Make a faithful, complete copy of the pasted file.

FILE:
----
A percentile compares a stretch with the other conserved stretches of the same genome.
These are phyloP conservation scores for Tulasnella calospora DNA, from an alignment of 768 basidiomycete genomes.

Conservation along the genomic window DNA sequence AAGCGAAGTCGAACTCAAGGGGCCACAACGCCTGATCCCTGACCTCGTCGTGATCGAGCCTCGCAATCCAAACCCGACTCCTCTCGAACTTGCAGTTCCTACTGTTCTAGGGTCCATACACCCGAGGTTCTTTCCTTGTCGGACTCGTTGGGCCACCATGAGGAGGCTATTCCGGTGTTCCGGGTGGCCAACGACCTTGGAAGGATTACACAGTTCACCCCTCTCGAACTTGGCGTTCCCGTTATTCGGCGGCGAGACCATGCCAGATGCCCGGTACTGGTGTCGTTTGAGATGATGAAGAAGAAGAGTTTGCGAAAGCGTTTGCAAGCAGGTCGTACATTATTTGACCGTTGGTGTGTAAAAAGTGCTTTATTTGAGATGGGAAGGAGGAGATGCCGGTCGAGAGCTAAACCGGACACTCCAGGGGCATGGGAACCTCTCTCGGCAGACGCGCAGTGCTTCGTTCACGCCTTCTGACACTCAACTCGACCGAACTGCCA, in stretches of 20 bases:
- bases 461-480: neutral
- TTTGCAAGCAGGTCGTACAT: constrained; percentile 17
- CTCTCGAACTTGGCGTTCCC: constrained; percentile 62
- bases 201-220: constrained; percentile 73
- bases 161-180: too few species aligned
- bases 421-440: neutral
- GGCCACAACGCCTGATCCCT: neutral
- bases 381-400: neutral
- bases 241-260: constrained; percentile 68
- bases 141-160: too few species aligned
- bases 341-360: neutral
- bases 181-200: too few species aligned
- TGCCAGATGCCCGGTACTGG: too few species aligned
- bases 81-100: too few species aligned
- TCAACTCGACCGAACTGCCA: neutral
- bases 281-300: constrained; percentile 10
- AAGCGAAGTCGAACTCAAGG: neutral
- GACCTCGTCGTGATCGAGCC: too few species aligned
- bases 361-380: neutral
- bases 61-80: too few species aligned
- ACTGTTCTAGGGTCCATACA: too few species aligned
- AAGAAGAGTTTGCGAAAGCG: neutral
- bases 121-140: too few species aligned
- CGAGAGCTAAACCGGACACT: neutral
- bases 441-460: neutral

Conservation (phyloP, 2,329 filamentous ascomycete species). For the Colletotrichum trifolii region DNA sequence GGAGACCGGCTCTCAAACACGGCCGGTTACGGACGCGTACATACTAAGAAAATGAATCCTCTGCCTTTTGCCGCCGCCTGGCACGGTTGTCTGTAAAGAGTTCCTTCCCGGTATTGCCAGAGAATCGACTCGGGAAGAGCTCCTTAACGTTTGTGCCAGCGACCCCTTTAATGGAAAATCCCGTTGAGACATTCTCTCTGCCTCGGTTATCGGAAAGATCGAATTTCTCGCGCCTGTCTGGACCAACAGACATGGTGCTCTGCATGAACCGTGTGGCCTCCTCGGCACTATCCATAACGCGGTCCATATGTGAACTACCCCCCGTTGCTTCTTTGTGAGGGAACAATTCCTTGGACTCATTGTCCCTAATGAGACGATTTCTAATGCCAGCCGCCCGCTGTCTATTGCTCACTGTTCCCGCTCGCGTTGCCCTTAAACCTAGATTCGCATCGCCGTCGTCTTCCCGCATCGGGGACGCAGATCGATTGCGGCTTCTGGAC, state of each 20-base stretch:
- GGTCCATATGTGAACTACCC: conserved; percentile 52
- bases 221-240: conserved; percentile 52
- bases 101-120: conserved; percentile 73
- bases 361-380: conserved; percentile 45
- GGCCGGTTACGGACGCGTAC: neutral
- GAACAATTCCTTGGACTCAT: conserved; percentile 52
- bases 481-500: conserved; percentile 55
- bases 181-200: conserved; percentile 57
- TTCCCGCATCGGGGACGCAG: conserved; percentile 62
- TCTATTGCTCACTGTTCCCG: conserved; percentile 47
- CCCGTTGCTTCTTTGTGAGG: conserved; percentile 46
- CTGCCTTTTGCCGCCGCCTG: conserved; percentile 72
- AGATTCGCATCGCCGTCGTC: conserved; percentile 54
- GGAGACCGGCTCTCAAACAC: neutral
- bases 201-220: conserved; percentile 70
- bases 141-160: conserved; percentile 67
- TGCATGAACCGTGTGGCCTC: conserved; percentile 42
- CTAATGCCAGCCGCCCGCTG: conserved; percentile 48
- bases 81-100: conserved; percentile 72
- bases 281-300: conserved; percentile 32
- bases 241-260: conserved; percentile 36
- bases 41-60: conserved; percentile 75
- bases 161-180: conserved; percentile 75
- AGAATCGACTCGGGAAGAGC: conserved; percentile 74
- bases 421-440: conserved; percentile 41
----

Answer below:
A percentile compares a stretch with the other conserved stretches of the same genome.
These are phyloP conservation scores for Tulasnella calospora DNA, from an alignment of 768 basidiomycete genomes.

Conservation along the genomic window DNA sequence AAGCGAAGTCGAACTCAAGGGGCCACAACGCCTGATCCCTGACCTCGTCGTGATCGAGCCTCGCAATCCAAACCCGACTCCTCTCGAACTTGCAGTTCCTACTGTTCTAGGGTCCATACACCCGAGGTTCTTTCCTTGTCGGACTCGTTGGGCCACCATGAGGAGGCTATTCCGGTGTTCCGGGTGGCCAACGACCTTGGAAGGATTACACAGTTCACCCCTCTCGAACTTGGCGTTCCCGTTATTCGGCGGCGAGACCATGCCAGATGCCCGGTACTGGTGTCGTTTGAGATGATGAAGAAGAAGAGTTTGCGAAAGCGTTTGCAAGCAGGTCGTACATTATTTGACCGTTGGTGTGTAAAAAGTGCTTTATTTGAGATGGGAAGGAGGAGATGCCGGTCGAGAGCTAAACCGGACACTCCAGGGGCATGGGAACCTCTCTCGGCAGACGCGCAGTGCTTCGTTCACGCCTTCTGACACTCAACTCGACCGAACTGCCA, in stretches of 20 bases:
- bases 461-480: neutral
- TTTGCAAGCAGGTCGTACAT: constrained; percentile 17
- CTCTCGAACTTGGCGTTCCC: constrained; percentile 62
- bases 201-220: constrained; percentile 73
- bases 161-180: too few species aligned
- bases 421-440: neutral
- GGCCACAACGCCTGATCCCT: neutral
- bases 381-400: neutral
- bases 241-260: constrained; percentile 68
- bases 141-160: too few species aligned
- bases 341-360: neutral
- bases 181-200: too few species aligned
- TGCCAGATGCCCGGTACTGG: too few species aligned
- bases 81-100: too few species aligned
- TCAACTCGACCGAACTGCCA: neutral
- bases 281-300: constrained; percentile 10
- AAGCGAAGTCGAACTCAAGG: neutral
- GACCTCGTCGTGATCGAGCC: too few species aligned
- bases 361-380: neutral
- bases 61-80: too few species aligned
- ACTGTTCTAGGGTCCATACA: too few species aligned
- AAGAAGAGTTTGCGAAAGCG: neutral
- bases 121-140: too few species aligned
- CGAGAGCTAAACCGGACACT: neutral
- bases 441-460: neutral

Conservation (phyloP, 2,329 filamentous ascomycete species). For the Colletotrichum trifolii region DNA sequence GGAGACCGGCTCTCAAACACGGCCGGTTACGGACGCGTACATACTAAGAAAATGAATCCTCTGCCTTTTGCCGCCGCCTGGCACGGTTGTCTGTAAAGAGTTCCTTCCCGGTATTGCCAGAGAATCGACTCGGGAAGAGCTCCTTAACGTTTGTGCCAGCGACCCCTTTAATGGAAAATCCCGTTGAGACATTCTCTCTGCCTCGGTTATCGGAAAGATCGAATTTCTCGCGCCTGTCTGGACCAACAGACATGGTGCTCTGCATGAACCGTGTGGCCTCCTCGGCACTATCCATAACGCGGTCCATATGTGAACTACCCCCCGTTGCTTCTTTGTGAGGGAACAATTCCTTGGACTCATTGTCCCTAATGAGACGATTTCTAATGCCAGCCGCCCGCTGTCTATTGCTCACTGTTCCCGCTCGCGTTGCCCTTAAACCTAGATTCGCATCGCCGTCGTCTTCCCGCATCGGGGACGCAGATCGATTGCGGCTTCTGGAC, state of each 20-base stretch:
- GGTCCATATGTGAACTACCC: conserved; percentile 52
- bases 221-240: conserved; percentile 52
- bases 101-120: conserved; percentile 73
- bases 361-380: conserved; percentile 45
- GGCCGGTTACGGACGCGTAC: neutral
- GAACAATTCCTTGGACTCAT: conserved; percentile 52
- bases 481-500: conserved; percentile 55
- bases 181-200: conserved; percentile 57
- TTCCCGCATCGGGGACGCAG: conserved; percentile 62
- TCTATTGCTCACTGTTCCCG: conserved; percentile 47
- CCCGTTGCTTCTTTGTGAGG: conserved; percentile 46
- CTGCCTTTTGCCGCCGCCTG: conserved; percentile 72
- AGATTCGCATCGCCGTCGTC: conserved; percentile 54
- GGAGACCGGCTCTCAAACAC: neutral
- bases 201-220: conserved; percentile 70
- bases 141-160: conserved; percentile 67
- TGCATGAACCGTGTGGCCTC: conserved; percentile 42
- CTAATGCCAGCCGCCCGCTG: conserved; percentile 48
- bases 81-100: conserved; percentile 72
- bases 281-300: conserved; percentile 32
- bases 241-260: conserved; percentile 36
- bases 41-60: conserved; percentile 75
- bases 161-180: conserved; percentile 75
- AGAATCGACTCGGGAAGAGC: conserved; percentile 74
- bases 421-440: conserved; percentile 41